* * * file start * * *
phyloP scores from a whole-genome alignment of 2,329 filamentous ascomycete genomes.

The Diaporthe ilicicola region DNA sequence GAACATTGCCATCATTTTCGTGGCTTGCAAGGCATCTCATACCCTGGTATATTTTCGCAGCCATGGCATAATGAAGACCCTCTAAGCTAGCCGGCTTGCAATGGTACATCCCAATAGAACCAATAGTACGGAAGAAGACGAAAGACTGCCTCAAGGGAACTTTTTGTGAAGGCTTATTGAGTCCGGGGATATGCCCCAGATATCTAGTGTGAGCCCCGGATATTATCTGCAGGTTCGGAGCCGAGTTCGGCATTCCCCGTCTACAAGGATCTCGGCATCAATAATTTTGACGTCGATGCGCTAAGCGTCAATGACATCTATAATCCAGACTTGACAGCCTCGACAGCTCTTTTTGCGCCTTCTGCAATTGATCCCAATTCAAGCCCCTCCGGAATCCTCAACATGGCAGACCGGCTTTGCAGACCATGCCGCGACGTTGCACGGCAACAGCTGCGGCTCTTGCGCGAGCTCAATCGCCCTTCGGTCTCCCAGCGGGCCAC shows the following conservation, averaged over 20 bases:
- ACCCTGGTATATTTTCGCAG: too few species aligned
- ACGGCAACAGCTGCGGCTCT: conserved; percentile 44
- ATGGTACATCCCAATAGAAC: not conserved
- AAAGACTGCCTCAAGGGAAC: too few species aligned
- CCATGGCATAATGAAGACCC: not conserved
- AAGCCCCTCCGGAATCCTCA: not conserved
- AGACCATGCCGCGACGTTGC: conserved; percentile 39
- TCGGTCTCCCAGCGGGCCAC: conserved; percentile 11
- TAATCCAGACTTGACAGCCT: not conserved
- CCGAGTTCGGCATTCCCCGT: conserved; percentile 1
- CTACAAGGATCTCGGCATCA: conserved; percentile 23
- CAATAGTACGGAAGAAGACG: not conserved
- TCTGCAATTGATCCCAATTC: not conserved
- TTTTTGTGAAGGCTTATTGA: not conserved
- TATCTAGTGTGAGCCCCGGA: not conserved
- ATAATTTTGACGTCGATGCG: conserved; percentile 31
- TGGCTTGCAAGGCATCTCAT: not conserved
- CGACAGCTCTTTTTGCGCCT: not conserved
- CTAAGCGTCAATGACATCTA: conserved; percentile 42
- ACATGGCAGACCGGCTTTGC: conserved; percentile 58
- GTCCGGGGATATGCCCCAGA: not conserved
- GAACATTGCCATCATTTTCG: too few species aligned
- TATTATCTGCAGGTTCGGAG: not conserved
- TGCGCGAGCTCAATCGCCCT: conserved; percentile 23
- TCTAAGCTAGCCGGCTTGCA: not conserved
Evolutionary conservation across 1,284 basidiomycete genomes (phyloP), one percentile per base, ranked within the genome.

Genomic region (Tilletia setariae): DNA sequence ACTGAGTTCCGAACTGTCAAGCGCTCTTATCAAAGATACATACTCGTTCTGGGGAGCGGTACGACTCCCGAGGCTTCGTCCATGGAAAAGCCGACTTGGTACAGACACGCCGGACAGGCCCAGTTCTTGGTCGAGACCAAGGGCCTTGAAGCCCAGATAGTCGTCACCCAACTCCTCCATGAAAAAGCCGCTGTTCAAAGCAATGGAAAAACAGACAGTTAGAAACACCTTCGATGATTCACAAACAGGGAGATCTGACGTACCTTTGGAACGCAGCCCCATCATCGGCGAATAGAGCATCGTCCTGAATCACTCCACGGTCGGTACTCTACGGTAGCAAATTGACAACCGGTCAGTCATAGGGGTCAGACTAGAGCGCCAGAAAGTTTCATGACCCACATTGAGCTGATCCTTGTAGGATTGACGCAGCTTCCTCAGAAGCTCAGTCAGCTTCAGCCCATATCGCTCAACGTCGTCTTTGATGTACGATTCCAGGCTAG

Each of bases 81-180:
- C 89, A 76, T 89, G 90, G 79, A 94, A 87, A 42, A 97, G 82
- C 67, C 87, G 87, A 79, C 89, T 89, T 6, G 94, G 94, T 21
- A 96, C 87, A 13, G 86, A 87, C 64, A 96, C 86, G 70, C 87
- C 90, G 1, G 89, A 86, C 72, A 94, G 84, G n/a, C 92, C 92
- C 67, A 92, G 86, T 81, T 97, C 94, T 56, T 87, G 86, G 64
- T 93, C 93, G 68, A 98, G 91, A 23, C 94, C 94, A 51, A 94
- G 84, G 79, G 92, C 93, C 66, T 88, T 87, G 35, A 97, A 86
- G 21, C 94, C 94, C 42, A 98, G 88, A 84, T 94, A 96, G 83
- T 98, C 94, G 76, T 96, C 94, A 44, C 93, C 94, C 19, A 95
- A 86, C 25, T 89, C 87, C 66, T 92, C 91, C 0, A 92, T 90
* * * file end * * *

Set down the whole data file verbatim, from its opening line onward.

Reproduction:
phyloP scores from a whole-genome alignment of 2,329 filamentous ascomycete genomes.

The Diaporthe ilicicola region DNA sequence GAACATTGCCATCATTTTCGTGGCTTGCAAGGCATCTCATACCCTGGTATATTTTCGCAGCCATGGCATAATGAAGACCCTCTAAGCTAGCCGGCTTGCAATGGTACATCCCAATAGAACCAATAGTACGGAAGAAGACGAAAGACTGCCTCAAGGGAACTTTTTGTGAAGGCTTATTGAGTCCGGGGATATGCCCCAGATATCTAGTGTGAGCCCCGGATATTATCTGCAGGTTCGGAGCCGAGTTCGGCATTCCCCGTCTACAAGGATCTCGGCATCAATAATTTTGACGTCGATGCGCTAAGCGTCAATGACATCTATAATCCAGACTTGACAGCCTCGACAGCTCTTTTTGCGCCTTCTGCAATTGATCCCAATTCAAGCCCCTCCGGAATCCTCAACATGGCAGACCGGCTTTGCAGACCATGCCGCGACGTTGCACGGCAACAGCTGCGGCTCTTGCGCGAGCTCAATCGCCCTTCGGTCTCCCAGCGGGCCAC shows the following conservation, averaged over 20 bases:
- ACCCTGGTATATTTTCGCAG: too few species aligned
- ACGGCAACAGCTGCGGCTCT: conserved; percentile 44
- ATGGTACATCCCAATAGAAC: not conserved
- AAAGACTGCCTCAAGGGAAC: too few species aligned
- CCATGGCATAATGAAGACCC: not conserved
- AAGCCCCTCCGGAATCCTCA: not conserved
- AGACCATGCCGCGACGTTGC: conserved; percentile 39
- TCGGTCTCCCAGCGGGCCAC: conserved; percentile 11
- TAATCCAGACTTGACAGCCT: not conserved
- CCGAGTTCGGCATTCCCCGT: conserved; percentile 1
- CTACAAGGATCTCGGCATCA: conserved; percentile 23
- CAATAGTACGGAAGAAGACG: not conserved
- TCTGCAATTGATCCCAATTC: not conserved
- TTTTTGTGAAGGCTTATTGA: not conserved
- TATCTAGTGTGAGCCCCGGA: not conserved
- ATAATTTTGACGTCGATGCG: conserved; percentile 31
- TGGCTTGCAAGGCATCTCAT: not conserved
- CGACAGCTCTTTTTGCGCCT: not conserved
- CTAAGCGTCAATGACATCTA: conserved; percentile 42
- ACATGGCAGACCGGCTTTGC: conserved; percentile 58
- GTCCGGGGATATGCCCCAGA: not conserved
- GAACATTGCCATCATTTTCG: too few species aligned
- TATTATCTGCAGGTTCGGAG: not conserved
- TGCGCGAGCTCAATCGCCCT: conserved; percentile 23
- TCTAAGCTAGCCGGCTTGCA: not conserved
Evolutionary conservation across 1,284 basidiomycete genomes (phyloP), one percentile per base, ranked within the genome.

Genomic region (Tilletia setariae): DNA sequence ACTGAGTTCCGAACTGTCAAGCGCTCTTATCAAAGATACATACTCGTTCTGGGGAGCGGTACGACTCCCGAGGCTTCGTCCATGGAAAAGCCGACTTGGTACAGACACGCCGGACAGGCCCAGTTCTTGGTCGAGACCAAGGGCCTTGAAGCCCAGATAGTCGTCACCCAACTCCTCCATGAAAAAGCCGCTGTTCAAAGCAATGGAAAAACAGACAGTTAGAAACACCTTCGATGATTCACAAACAGGGAGATCTGACGTACCTTTGGAACGCAGCCCCATCATCGGCGAATAGAGCATCGTCCTGAATCACTCCACGGTCGGTACTCTACGGTAGCAAATTGACAACCGGTCAGTCATAGGGGTCAGACTAGAGCGCCAGAAAGTTTCATGACCCACATTGAGCTGATCCTTGTAGGATTGACGCAGCTTCCTCAGAAGCTCAGTCAGCTTCAGCCCATATCGCTCAACGTCGTCTTTGATGTACGATTCCAGGCTAG

Each of bases 81-180:
- C 89, A 76, T 89, G 90, G 79, A 94, A 87, A 42, A 97, G 82
- C 67, C 87, G 87, A 79, C 89, T 89, T 6, G 94, G 94, T 21
- A 96, C 87, A 13, G 86, A 87, C 64, A 96, C 86, G 70, C 87
- C 90, G 1, G 89, A 86, C 72, A 94, G 84, G n/a, C 92, C 92
- C 67, A 92, G 86, T 81, T 97, C 94, T 56, T 87, G 86, G 64
- T 93, C 93, G 68, A 98, G 91, A 23, C 94, C 94, A 51, A 94
- G 84, G 79, G 92, C 93, C 66, T 88, T 87, G 35, A 97, A 86
- G 21, C 94, C 94, C 42, A 98, G 88, A 84, T 94, A 96, G 83
- T 98, C 94, G 76, T 96, C 94, A 44, C 93, C 94, C 19, A 95
- A 86, C 25, T 89, C 87, C 66, T 92, C 91, C 0, A 92, T 90